Online Attacks Become More Sophisticated By LinkedIn Scammers

LinkedIn is hit by an uptick in advanced recruitment fraud. Scammers are looking to capitalize on the trend of remote work and widespread layoffs across the tech sector.

Job seekers in the world’s largest professional network are being swindled out of their money after participating in a fake recruitment process set up by fraudsters posing as employers, before obtaining personal and financial information.

“The sophistication and sophistication of attacks has definitely increased. LinkedIn told the Financial Times

“We see websites launching, phone numbers appearing, and seemingly professional operators answering calls on behalf of the company. he added.

The warning said the Microsoft-owned social media company was trying to block tens of millions of fake accounts in recent months, while US regulators warned of an increase in employment-related downsides. because

Last month, cybersecurity firm Zscaler uncovered a scam targeting job seekers and 12 US companies. Scammers approached people through LinkedIn’s direct message feature InMail.

Scammers have identified companies that have already started hiring, including enterprise software company Zuora, software developer Intellectsoft, and Zscaler itself.

They then created a “look-alike” website that displayed similar job advertisements, prompting job seekers to enter their personal information on the website via LinkedIn’s InMail feature, and then conducting remote interviews via Skype. Did.

In addition, they also created a Skype profile and [real] Deepen Desai, Vice President of Security Research at Zscaler, said: “Whoever falls in love, he clears the interview 100% brilliantly.”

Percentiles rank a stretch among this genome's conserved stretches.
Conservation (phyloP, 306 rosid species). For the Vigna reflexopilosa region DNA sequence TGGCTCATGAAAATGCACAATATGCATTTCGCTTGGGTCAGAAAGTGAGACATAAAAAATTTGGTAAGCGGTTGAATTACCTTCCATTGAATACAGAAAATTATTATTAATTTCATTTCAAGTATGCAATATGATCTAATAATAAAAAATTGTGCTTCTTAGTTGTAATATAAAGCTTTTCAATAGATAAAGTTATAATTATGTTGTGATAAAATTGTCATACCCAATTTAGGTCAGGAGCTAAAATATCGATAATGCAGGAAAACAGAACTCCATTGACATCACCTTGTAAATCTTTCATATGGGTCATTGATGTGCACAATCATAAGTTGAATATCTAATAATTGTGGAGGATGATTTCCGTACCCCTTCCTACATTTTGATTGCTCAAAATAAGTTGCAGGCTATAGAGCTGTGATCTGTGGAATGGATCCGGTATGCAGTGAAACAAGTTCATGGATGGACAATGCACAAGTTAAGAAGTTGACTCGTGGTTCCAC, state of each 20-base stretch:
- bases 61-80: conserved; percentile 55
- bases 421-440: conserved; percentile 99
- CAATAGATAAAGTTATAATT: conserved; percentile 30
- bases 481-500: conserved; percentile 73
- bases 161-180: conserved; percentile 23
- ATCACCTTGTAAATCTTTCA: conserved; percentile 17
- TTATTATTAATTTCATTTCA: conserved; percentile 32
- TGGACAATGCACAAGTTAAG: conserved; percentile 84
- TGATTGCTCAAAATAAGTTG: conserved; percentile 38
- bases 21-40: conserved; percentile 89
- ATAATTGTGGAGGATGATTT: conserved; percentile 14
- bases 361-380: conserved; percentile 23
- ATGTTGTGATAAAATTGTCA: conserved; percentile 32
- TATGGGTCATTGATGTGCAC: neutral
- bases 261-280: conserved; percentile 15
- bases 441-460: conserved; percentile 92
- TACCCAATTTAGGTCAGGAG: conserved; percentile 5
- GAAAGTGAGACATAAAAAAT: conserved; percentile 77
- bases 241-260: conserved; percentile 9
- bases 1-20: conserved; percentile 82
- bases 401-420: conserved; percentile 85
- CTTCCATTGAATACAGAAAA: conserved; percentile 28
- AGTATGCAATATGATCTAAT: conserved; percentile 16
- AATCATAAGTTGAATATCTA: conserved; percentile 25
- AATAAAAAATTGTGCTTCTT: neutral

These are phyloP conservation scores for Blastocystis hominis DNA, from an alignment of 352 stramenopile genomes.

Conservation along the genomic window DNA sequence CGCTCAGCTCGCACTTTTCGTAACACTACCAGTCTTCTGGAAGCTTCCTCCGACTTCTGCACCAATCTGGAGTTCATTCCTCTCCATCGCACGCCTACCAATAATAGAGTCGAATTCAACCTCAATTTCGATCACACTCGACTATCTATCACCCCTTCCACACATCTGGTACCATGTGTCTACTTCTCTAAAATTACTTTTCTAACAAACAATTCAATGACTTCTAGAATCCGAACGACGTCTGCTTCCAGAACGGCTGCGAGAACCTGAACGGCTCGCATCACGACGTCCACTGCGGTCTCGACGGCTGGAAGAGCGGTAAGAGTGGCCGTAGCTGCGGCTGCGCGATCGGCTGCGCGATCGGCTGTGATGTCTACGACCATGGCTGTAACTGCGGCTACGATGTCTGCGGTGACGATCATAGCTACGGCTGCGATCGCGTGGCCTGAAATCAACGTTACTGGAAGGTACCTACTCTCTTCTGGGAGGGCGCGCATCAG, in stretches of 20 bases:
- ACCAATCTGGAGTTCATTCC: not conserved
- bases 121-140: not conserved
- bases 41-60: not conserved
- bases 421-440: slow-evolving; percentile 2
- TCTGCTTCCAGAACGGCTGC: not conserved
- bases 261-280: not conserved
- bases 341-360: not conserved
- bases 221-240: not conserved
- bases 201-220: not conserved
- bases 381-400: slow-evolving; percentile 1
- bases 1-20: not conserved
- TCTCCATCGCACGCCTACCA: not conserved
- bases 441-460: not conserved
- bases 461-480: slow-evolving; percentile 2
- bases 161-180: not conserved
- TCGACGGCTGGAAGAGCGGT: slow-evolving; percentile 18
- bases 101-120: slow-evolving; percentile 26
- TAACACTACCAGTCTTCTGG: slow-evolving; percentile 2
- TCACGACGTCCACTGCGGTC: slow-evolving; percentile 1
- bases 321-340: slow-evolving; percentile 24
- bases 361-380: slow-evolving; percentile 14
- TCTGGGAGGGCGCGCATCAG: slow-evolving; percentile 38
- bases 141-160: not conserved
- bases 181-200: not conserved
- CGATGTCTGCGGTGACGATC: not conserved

Job seekers handed over “very valuable” personal information to scammers, and some demanded money for IT equipment and third-party training.

Recent growth Artificial intelligence programs that generate realistic text and images also pose new threats.

“last year, [scammers] Rodriguez added that LinkedIn uses its own AI to detect “deepfake-generated profile pictures.”

Etay Maor, a professor of cybersecurity at Boston College and a security strategist at Israeli security firm Cato Networks, said language programs such as OpenAI’s ChatGPT are another potential tool for fraudsters. .

“ChatGPT-style solutions . . . make fraud detection much more difficult.

Attacks come as job seekers lose more money in employment-related fraud. According to U.S. Federal Trade Commission figures, in 2022 he will have more than 92,000 job-related and business frauds, with a reported loss of $367.4 million. This compares to his $105,000 he lost $209 million for the entirety of 2021.

Experts believe remote work is accelerating the trend. “In the old days, face-to-face interviews were a problem for scammers and scammers,” said Keith Rosser, chairman of JobsAware. “Now we have a fully digital process. Workers expect online interviews and websites [application]”

Kati Daffan, assistant director of the FTC’s marketing practice, said recent layoffs in the tech sector offer another “headline” for fraudsters to “follow.”

When asked about laying off techs, Rodriguez said, “Scammers are very creative in taking advantage of timely topics.” I see you trying to raise [their attacks]”

Of the approximately 22 million fake accounts that LinkedIn blocked from January to June 2022, 75% were blocked at the account registration stage, the company said.

We also recently introduced a feature that tells users how long they have been using their LinkedIn profile. For example, we are developing automatic reminder prompts in InMail to warn users when they receive suspicious messages about employment or investing in cryptocurrencies. Online Attacks Become More Sophisticated By LinkedIn Scammers

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